Amanda Knox has given birth to a baby girl, she has revealed – but deliberately told listeners to her podcast that she was still pregnant in a bid to avoid a media scrum.
Knox, 34, and her husband Christopher Robinson, 39, welcomed daughter Eureka Muse Knox-Robinson ‘several months ago’, she told The New York Times.
Knox explained that she and Robinson, who married in 2020 in a time travel-themed wedding, wanted to keep their daughter’s arrival a secret and so documented her pregnancy in their podcast, Labyrinths, but kept the birth secret.
‘I’m still nervous about the paparazzi bounty on her head,’ said Knox, speaking to the paper from their home on Vashon Island near Seattle, in Washington State.
‘I will say I’m excited to not have to keep pretending not to be a mom.
‘Cause it’s like, my brain is just there.’
Amanda Knox is pictured with her newborn daughter, Eureka Muse. The little girl was born several months ago, Knox told The New York Times in an interview published on Friday
Knox and Robinson are pictured with their daughter Eureka at home in Vashon Island in Washington State
The pair would not give details of when their baby was born, and would only say ‘several months ago’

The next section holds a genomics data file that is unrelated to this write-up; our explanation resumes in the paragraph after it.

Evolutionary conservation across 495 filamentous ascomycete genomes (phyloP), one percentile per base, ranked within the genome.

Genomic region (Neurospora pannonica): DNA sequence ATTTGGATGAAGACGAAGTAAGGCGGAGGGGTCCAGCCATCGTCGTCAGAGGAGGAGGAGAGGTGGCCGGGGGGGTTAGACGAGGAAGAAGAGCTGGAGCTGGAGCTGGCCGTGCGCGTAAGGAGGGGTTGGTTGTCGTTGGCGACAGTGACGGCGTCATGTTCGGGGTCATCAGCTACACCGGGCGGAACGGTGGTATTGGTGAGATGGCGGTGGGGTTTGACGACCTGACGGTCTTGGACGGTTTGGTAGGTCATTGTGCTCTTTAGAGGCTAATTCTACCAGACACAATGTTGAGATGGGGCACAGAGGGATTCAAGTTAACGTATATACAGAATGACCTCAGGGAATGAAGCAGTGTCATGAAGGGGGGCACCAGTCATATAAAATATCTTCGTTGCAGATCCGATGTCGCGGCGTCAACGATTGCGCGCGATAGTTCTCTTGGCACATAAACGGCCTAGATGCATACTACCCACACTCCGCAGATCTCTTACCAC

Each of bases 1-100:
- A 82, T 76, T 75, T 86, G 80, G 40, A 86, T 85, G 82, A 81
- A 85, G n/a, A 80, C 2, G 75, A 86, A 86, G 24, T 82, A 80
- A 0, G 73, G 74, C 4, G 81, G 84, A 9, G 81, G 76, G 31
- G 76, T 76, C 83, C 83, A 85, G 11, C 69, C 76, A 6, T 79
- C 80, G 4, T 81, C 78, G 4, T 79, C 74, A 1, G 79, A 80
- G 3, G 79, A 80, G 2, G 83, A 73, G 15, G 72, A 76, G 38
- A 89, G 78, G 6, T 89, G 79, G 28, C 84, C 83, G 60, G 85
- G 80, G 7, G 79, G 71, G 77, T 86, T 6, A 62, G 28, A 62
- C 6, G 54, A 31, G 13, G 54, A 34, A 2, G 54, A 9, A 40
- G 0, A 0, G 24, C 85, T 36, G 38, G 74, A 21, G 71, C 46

Amanda Knox and Christopher Robinson, a poet and novelist, have welcomed a daughter, Eureka. The couple married last year
Amanda Knox, now 34, is pictured in 2008 during her trial in Perugia, Italy, for the murder of Meredith Kercher. She was convicted and spent four years in prison, but then had her conviction overturned
Knox and her then-boyfriend Raffaele Sollecito, 36, were convicted of Kercher’s murder in 2009 before being acquitted, convicted again and then finally definitely cleared in 2015. Pictured: The former couple in 2007, shortly after Kercher’s body was found
Knox is pictured in a courtroom in Perugia in October 2011, when she was fighting her conviction for Kercher’s murder
Knox told the paper that she was still struggling to find a balance between disliking the fame and needing to make money to live from.
She posted the photograph from her New York Times profile on Instagram, and captioned it: ‘Since my exoneration, I’ve struggled to reclaim my identity and protect the people I love from being exploited as tabloid content.